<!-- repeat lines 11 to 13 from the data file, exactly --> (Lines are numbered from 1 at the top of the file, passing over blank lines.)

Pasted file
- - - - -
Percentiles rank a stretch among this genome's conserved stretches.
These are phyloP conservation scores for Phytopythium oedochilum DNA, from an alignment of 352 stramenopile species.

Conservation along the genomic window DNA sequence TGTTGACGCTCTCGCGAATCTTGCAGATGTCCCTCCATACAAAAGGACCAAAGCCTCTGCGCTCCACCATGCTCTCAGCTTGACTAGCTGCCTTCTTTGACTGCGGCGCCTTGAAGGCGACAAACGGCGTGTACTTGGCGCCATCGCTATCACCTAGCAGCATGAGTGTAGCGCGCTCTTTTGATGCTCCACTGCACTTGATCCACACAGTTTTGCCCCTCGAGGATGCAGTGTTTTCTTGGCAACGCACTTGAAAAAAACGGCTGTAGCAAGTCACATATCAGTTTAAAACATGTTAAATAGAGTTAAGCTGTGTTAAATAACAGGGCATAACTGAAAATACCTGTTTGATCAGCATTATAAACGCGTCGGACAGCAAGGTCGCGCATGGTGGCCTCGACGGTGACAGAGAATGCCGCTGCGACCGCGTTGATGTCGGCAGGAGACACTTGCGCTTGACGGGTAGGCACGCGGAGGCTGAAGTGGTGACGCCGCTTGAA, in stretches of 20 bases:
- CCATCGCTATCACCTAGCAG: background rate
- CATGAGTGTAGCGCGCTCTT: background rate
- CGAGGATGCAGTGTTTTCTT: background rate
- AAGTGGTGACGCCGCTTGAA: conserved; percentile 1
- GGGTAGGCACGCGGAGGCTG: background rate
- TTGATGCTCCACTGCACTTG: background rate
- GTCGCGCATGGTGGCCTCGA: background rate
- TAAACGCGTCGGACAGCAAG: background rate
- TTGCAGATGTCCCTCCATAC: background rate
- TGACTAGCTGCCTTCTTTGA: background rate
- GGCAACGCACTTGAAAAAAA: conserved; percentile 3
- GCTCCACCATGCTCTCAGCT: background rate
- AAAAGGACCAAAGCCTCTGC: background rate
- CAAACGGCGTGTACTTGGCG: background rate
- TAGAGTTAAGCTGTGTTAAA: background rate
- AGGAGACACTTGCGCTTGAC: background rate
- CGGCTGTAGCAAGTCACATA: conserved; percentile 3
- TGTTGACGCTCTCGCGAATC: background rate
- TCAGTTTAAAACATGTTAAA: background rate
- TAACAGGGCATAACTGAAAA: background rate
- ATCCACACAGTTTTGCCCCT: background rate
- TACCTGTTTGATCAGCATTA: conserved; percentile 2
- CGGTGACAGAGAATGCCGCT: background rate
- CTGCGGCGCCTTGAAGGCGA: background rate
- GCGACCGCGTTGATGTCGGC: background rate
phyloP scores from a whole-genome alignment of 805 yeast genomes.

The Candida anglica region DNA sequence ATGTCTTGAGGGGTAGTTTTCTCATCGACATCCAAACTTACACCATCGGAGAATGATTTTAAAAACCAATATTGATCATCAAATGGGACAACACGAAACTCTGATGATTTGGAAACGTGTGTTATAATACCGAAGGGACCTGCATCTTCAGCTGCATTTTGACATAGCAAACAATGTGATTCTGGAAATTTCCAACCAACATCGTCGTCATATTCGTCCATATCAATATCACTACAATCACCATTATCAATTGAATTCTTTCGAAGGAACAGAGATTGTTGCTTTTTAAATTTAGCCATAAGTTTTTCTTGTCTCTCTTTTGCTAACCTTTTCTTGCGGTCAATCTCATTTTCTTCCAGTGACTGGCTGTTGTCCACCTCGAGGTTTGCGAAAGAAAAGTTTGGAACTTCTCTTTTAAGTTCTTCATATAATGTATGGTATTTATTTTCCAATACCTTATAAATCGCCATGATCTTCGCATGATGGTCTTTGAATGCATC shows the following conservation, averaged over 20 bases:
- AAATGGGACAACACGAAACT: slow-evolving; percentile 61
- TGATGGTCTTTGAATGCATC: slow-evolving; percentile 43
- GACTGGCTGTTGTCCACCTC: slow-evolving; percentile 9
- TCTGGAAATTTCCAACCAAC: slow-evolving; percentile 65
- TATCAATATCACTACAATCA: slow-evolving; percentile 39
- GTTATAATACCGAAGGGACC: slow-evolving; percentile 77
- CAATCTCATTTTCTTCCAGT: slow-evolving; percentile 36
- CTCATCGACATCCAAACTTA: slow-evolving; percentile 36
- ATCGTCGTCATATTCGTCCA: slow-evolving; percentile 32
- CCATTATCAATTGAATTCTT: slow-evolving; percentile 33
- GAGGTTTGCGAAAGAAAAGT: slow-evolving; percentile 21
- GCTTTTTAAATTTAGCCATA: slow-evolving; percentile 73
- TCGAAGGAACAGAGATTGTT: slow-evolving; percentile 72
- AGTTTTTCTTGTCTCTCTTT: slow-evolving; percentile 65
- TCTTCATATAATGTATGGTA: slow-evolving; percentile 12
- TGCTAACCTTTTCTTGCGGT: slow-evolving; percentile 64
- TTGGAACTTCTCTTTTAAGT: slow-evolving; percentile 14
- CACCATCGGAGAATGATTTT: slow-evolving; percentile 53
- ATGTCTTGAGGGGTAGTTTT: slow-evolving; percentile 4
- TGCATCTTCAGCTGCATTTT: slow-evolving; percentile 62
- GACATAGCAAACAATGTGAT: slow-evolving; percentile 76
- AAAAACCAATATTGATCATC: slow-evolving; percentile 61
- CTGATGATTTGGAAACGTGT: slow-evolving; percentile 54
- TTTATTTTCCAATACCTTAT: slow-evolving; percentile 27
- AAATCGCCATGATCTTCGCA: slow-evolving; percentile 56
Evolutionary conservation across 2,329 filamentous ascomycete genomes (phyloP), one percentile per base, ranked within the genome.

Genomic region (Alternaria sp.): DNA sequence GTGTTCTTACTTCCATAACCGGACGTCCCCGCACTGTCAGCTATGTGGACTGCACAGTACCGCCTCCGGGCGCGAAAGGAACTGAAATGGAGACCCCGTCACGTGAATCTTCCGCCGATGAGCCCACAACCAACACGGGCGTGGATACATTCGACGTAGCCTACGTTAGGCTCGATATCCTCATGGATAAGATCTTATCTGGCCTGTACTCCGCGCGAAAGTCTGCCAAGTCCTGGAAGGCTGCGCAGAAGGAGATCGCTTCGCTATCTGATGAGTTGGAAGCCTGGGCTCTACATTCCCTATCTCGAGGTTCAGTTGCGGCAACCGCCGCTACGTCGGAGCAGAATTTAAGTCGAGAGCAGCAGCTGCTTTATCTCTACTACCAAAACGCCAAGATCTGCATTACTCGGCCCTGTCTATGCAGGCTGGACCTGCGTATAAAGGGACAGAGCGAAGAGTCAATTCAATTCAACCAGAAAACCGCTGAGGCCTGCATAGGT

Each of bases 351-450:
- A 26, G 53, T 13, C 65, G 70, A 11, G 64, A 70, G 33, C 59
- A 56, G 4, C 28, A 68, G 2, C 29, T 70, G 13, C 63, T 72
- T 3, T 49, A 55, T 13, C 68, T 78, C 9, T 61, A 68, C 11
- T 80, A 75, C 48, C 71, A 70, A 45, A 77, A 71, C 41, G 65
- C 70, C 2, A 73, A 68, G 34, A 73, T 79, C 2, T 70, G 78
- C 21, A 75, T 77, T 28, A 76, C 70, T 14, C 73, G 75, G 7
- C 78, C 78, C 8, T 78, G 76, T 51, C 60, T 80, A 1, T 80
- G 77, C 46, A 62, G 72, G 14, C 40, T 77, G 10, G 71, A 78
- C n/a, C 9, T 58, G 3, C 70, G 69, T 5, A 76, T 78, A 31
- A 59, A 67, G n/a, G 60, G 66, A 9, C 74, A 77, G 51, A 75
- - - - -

- TAAACGCGTCGGACAGCAAG: background rate
- TTGCAGATGTCCCTCCATAC: background rate
- TGACTAGCTGCCTTCTTTGA: background rate